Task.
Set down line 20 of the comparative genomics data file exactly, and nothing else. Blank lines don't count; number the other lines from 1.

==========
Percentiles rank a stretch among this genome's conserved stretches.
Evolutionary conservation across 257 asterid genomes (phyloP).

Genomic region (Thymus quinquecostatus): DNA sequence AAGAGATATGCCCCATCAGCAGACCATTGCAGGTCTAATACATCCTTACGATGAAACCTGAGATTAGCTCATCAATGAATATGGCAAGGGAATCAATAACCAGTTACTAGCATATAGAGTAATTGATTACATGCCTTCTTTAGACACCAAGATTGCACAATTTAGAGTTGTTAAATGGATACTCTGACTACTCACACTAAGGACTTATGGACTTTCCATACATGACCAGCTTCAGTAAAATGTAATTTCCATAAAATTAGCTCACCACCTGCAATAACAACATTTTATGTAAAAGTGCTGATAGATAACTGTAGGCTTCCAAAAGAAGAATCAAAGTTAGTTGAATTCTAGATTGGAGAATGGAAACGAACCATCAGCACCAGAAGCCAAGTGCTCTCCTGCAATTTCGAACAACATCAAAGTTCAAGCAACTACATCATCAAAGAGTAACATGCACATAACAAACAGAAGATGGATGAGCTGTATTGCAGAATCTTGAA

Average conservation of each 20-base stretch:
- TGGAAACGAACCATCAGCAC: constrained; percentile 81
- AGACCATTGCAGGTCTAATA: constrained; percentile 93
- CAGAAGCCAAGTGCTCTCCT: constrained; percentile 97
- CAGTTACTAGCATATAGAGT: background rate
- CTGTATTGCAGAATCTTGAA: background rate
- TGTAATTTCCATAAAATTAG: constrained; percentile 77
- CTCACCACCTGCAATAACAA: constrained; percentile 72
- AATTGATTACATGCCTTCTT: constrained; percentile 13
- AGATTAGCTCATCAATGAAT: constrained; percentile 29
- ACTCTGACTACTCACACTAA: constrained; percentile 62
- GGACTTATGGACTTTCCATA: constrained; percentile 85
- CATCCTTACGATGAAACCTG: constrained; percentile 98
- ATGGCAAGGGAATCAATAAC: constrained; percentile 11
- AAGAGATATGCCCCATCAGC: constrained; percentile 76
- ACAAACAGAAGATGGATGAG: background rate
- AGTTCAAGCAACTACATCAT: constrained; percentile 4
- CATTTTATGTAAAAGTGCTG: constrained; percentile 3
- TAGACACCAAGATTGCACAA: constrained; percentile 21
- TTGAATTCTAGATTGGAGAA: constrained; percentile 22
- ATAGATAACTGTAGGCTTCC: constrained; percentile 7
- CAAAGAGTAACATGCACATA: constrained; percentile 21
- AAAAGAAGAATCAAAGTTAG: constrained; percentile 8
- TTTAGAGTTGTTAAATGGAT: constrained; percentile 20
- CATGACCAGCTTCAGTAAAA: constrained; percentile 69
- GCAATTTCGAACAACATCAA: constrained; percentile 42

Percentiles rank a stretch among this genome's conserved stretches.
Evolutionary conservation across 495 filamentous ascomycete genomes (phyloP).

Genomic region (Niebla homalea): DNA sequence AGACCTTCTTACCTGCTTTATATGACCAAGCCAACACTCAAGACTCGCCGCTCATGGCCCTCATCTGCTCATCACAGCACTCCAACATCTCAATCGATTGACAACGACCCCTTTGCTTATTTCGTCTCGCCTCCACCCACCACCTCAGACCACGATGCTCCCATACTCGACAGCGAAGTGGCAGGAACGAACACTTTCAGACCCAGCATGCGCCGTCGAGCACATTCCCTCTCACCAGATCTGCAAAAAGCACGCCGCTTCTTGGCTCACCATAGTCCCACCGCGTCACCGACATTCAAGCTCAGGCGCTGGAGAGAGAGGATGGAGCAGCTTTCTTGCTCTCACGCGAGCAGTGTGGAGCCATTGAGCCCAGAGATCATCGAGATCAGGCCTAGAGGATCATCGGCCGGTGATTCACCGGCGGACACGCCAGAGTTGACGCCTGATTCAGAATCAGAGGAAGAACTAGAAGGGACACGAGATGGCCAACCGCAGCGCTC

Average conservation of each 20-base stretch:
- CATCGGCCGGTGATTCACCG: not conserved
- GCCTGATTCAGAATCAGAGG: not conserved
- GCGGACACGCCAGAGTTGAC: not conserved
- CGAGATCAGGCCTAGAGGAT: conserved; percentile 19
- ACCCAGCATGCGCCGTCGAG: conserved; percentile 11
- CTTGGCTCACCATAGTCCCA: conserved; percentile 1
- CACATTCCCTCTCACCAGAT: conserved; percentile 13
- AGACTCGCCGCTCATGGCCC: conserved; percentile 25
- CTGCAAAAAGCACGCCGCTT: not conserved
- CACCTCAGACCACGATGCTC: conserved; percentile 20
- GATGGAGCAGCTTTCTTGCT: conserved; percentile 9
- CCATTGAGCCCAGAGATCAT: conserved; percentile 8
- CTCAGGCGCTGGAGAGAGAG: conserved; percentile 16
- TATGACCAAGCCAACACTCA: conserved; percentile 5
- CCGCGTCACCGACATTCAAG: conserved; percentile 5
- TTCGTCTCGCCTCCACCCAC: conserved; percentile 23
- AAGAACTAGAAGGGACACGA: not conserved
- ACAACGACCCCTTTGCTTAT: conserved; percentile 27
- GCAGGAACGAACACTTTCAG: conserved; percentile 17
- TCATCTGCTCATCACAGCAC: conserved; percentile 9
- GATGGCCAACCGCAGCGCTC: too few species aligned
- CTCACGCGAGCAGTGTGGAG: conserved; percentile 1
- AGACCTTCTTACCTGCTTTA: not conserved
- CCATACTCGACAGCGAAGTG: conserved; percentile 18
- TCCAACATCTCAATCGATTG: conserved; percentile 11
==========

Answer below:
- AGTTCAAGCAACTACATCAT: constrained; percentile 4